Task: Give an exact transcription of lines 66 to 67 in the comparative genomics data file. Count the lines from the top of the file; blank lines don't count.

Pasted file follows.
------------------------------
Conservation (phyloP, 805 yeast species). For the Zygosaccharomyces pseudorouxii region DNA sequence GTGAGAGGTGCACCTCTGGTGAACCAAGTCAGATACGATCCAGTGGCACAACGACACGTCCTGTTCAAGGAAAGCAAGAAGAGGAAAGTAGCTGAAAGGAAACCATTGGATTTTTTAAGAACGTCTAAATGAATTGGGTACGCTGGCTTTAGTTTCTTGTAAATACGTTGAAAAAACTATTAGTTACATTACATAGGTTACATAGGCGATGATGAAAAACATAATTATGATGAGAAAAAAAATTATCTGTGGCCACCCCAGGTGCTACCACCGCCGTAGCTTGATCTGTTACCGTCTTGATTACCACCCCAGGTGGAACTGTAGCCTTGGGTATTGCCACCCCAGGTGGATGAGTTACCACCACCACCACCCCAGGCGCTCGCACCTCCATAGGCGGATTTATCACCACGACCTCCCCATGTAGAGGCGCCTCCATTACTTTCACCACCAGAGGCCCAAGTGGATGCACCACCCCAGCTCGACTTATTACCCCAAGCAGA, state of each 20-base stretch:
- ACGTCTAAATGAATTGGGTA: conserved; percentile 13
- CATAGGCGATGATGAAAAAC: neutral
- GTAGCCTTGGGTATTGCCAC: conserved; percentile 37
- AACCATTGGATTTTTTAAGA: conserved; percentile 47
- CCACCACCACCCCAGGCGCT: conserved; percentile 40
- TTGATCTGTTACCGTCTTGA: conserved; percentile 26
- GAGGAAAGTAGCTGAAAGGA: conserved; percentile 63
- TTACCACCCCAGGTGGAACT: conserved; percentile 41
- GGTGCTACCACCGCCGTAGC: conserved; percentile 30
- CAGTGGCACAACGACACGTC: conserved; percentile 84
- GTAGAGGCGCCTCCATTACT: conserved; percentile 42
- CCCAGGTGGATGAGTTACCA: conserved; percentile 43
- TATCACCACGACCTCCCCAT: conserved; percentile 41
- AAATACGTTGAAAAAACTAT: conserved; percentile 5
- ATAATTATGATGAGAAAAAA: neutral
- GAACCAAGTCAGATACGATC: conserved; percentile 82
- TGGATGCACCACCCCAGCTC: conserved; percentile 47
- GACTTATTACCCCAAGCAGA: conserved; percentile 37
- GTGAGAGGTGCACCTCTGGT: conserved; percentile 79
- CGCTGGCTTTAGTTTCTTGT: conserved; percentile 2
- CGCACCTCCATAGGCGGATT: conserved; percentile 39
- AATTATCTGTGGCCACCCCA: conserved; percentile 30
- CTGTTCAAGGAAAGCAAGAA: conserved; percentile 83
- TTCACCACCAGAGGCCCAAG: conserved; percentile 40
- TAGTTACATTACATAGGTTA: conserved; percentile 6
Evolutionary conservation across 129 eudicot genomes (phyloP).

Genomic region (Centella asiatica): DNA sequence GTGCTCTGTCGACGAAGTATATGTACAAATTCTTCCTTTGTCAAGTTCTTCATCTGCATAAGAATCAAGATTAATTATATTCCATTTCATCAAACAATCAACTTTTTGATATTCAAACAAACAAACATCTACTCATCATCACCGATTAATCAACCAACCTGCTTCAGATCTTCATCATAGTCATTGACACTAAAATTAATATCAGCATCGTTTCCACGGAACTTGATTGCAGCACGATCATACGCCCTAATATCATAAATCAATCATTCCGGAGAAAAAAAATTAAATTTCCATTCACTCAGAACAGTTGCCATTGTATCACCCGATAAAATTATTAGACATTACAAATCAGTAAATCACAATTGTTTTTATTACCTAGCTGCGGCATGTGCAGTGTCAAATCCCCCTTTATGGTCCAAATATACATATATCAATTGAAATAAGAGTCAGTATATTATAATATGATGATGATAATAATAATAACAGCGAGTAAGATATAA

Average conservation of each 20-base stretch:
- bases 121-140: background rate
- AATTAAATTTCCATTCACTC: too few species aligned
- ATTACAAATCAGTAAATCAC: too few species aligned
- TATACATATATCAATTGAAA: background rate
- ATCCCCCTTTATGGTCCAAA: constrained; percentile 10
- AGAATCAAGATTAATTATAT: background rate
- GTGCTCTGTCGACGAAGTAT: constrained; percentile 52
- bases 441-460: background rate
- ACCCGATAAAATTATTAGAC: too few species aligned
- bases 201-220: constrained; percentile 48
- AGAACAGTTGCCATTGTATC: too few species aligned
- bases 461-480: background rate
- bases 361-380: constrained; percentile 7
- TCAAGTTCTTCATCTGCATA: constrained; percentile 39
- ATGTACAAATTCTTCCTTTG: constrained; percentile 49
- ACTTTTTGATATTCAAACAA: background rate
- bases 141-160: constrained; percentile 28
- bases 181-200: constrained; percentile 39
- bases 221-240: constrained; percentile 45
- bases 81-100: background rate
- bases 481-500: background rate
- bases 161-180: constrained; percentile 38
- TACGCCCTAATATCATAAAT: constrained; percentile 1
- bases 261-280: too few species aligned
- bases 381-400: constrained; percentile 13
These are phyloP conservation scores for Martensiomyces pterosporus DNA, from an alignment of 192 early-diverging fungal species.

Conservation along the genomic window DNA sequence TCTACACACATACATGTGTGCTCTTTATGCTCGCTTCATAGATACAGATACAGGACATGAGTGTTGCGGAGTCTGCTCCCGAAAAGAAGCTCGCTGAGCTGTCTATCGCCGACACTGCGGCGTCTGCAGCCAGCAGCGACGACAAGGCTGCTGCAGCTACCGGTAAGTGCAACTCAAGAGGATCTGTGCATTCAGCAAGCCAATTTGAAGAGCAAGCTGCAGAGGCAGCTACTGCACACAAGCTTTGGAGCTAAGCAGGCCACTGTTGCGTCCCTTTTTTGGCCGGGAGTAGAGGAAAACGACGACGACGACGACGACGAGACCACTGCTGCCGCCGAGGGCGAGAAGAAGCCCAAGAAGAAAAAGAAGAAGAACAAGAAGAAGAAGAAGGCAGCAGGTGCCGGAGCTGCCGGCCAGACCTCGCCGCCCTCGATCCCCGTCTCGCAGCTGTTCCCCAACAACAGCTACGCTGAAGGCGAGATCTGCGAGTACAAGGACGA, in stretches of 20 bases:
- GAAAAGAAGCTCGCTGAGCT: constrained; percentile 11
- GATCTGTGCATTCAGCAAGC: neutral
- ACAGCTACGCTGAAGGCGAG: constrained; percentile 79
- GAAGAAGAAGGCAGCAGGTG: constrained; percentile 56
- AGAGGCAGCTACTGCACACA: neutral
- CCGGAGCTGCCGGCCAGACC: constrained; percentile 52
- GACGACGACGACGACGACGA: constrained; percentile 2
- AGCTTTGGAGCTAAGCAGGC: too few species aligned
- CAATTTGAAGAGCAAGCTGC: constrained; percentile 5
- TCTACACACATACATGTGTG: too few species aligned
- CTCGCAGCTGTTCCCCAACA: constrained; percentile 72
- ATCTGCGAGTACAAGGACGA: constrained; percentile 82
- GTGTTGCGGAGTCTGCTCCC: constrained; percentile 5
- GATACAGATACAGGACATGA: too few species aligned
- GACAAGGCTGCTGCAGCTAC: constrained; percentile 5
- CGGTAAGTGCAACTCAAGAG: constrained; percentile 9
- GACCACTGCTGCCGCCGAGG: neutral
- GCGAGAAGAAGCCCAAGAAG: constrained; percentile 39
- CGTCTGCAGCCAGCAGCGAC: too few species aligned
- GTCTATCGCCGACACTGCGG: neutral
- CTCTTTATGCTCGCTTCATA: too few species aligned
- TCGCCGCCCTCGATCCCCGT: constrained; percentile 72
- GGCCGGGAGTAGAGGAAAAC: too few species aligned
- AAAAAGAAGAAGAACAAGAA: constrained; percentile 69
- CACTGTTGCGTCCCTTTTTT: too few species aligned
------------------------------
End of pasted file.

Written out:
- TCTACACACATACATGTGTG: too few species aligned
- CTCGCAGCTGTTCCCCAACA: constrained; percentile 72